Whenever my family comes to see me from North Carolina, a big part of our visit involves planning where to eat out. It’s not that there are not good restaurants where they live near Asheville. It’s just that the Atlanta area offers so much more.
We pore over menus and debate choices. Should we go to one of the immigrant-owned restaurants on Buford Highway, Atlanta’s international boulevard? Should we visit a Buckhead classic that offers impeccable service and food in a familiar environment? Should we try one of the new, chef-owned neighborhood restaurants that tend to so quickly develop a passionate following of regulars?
Dining out is entertainment in the Atlanta area, the way live music is the center of the scene in Austin. Foodies and aspiring foodies will never run out of choices.
So it’s probably no surprise that food and dining are one of the most popular topics we cover in our daily and Sunday living sections.
The AJC has a long tradition of covering the dining scene. Over the years we’ve had many popular restaurant critics assess the trends and identify the hot spots. Chief critic John Kessler currently leads our coverage and we often hear from readers who enjoy his irreverent writing and eclectic tastes.
Kessler has nearly 15 years on the job in Atlanta, so his expertise is enormous. But all that expertise still does not make it easy for him to narrow a list of Atlanta’s dining destinations, as he recently did for our special “Atlanta 50” report of noteworthy restaurants.
Kessler says in years past we had occasionally designated 100 restaurants, but the smaller scope feels more appropriate.
“Fifty is a good number for this city,” Kessler told me in an email interview. “About 30 to 35 restaurants are sure bets — head and shoulders above the rest. But the rest allows me to fill in the blanks with some oddball favorites (like a little Dominican place in Norcross I’m wild about).”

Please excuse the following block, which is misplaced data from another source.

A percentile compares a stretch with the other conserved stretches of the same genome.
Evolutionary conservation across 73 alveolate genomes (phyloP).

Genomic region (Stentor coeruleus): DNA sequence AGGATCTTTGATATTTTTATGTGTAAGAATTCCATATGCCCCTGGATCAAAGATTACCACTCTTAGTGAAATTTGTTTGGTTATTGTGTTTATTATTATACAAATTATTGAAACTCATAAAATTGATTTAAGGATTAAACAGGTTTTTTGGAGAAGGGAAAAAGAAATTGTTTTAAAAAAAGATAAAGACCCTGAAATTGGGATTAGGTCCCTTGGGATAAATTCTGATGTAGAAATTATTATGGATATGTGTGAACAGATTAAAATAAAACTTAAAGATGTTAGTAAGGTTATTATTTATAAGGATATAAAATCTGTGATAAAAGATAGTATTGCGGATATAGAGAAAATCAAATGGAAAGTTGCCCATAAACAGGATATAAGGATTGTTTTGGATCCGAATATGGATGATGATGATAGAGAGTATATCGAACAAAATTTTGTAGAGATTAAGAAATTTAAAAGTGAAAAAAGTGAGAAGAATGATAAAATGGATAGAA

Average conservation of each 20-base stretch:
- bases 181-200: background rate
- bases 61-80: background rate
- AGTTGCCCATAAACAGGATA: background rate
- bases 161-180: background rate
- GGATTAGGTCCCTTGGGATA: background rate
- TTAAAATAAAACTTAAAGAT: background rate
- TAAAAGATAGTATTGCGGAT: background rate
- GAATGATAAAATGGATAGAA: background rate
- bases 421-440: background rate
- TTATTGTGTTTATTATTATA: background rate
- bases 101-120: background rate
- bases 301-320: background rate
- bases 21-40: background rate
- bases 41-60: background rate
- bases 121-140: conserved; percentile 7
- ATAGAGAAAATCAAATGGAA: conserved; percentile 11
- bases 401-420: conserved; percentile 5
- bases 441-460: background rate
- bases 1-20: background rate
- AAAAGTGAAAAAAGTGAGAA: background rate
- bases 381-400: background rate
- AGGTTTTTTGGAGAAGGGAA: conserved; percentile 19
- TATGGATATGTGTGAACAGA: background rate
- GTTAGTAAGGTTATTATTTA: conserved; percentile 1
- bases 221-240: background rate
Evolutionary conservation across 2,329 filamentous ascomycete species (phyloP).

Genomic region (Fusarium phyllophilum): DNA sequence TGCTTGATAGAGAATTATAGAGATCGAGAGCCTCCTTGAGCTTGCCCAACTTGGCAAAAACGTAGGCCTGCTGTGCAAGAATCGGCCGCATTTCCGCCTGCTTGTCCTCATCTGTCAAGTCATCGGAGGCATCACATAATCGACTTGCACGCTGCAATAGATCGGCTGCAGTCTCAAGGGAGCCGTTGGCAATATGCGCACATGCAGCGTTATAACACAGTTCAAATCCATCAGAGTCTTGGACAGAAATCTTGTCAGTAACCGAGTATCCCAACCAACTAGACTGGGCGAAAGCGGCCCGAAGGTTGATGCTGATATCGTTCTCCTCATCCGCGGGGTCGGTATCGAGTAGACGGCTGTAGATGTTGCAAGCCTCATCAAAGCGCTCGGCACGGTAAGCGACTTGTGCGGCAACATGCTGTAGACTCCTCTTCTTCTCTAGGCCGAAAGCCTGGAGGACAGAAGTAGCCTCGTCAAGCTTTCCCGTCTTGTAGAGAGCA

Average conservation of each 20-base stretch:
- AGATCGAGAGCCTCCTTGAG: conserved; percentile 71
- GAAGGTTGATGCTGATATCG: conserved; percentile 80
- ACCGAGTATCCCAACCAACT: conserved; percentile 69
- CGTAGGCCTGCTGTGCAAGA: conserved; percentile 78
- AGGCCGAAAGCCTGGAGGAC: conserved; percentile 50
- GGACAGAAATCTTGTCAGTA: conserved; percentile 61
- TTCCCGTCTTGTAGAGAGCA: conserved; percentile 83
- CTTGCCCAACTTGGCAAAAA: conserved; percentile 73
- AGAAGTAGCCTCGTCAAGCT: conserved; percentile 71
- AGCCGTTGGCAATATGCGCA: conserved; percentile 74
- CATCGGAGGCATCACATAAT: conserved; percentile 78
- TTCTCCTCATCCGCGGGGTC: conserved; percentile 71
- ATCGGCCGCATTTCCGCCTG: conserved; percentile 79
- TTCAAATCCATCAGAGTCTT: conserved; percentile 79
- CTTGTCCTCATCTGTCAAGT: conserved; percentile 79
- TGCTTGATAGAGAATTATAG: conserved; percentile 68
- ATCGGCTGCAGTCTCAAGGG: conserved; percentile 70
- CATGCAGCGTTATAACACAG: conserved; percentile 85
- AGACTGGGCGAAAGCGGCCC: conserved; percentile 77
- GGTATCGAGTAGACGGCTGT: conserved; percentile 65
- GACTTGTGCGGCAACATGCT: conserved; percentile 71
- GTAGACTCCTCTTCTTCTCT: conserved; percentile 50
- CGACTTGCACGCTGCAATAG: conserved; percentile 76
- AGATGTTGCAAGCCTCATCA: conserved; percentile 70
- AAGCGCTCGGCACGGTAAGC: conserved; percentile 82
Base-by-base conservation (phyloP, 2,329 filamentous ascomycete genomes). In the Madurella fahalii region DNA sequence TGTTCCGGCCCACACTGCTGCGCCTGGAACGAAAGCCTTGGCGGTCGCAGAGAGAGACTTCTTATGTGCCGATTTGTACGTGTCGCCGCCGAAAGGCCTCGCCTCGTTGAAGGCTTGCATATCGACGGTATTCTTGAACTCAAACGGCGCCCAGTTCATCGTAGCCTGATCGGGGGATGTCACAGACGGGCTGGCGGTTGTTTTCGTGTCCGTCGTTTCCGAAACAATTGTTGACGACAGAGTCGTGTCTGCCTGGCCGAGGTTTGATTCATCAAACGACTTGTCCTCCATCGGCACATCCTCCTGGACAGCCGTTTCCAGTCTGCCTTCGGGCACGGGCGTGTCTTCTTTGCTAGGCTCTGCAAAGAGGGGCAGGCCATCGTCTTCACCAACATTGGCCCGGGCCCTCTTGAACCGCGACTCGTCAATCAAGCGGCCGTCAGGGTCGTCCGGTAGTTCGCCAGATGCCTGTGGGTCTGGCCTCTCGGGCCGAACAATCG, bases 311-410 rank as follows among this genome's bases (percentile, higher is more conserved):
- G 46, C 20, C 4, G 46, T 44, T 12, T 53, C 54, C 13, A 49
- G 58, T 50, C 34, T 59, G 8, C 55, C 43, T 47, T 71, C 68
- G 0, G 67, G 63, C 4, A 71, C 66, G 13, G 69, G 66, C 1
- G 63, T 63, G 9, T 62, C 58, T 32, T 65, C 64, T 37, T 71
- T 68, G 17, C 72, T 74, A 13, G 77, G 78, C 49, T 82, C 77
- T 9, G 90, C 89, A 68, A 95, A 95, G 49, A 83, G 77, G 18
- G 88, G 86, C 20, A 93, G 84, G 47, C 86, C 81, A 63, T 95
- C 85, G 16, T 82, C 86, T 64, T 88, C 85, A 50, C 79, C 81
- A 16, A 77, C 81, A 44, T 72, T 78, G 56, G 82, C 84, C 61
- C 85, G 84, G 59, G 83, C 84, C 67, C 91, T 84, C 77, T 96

Kessler and his editor, Tracy Brown, say it’s important to choose a favorite or two among big classes of restaurants, such as similar steakhouses or similar pizza places, and to represent the full geographic richness of the metro area and not focus exclusively on so-called ITP restaurants.
Brown said in this project it was also important for the reviews to be up to date, and that involved a lot of sampling by Kessler and return visits to some restaurants he had not recently reviewed.
“We wanted to be sure that if John talked about a dish, that not only was it still available, but that the execution was still on point,” Brown said in an email. “That proved to be a great idea, because there were a couple of places on the initial list that fell off after new visits.”
The print and online dining guides have been staples for years. What was different this year was the decision to offer the report as an e-book for reading devices like the iPad and Kindle, and to offer a printed-on-demand book as well.
Both versions are available for order at ajc.com/go/buy-atlanta50.
Chris Kraft, who leads the digital group in the newsroom, said the Atlanta 50 is an experiment, to see how popular the e-book would be and what it would take to produce it.
“Our goal is to serve our readers in as many ways as possible. For decades, newspapers had only one way to reach our readers. Now we have many, including this growing tablet space,” Kraft said. “The popularity of the Kindle, iPad and the like — especially for reading — has really given us a great opportunity to deliver content in a new and engaging way.”
Brown says the e-book includes expanded reviews with more details and gives readers suggestions of other good places to try beyond the original 50.
We hope to learn enough from the venture to allow us to quickly and easily produce other e-books and apps.
“We’ll continue to explore books and other products, following our customers’ lead and their preferences,” Kraft said. “I see us mining our archives for some books, as well as pulling from the content we produce on a daily basis.”
It’s a brave new world and Atlanta’s taste for reading is changing to include more electronic formats. What isn’t likely to change is Atlanta’s taste for great restaurants and great dining coverage.
The Atlanta Journal-Constitution wants to explain openly to readers what we do and why. Public editor Shawn McIntosh writes a column every other week to provide insight into newsroom operations, the newspaper’s role in the community and the industry. Write McIntosh at email@example.com or join the conversation on editor Kevin Riley’s Facebook page,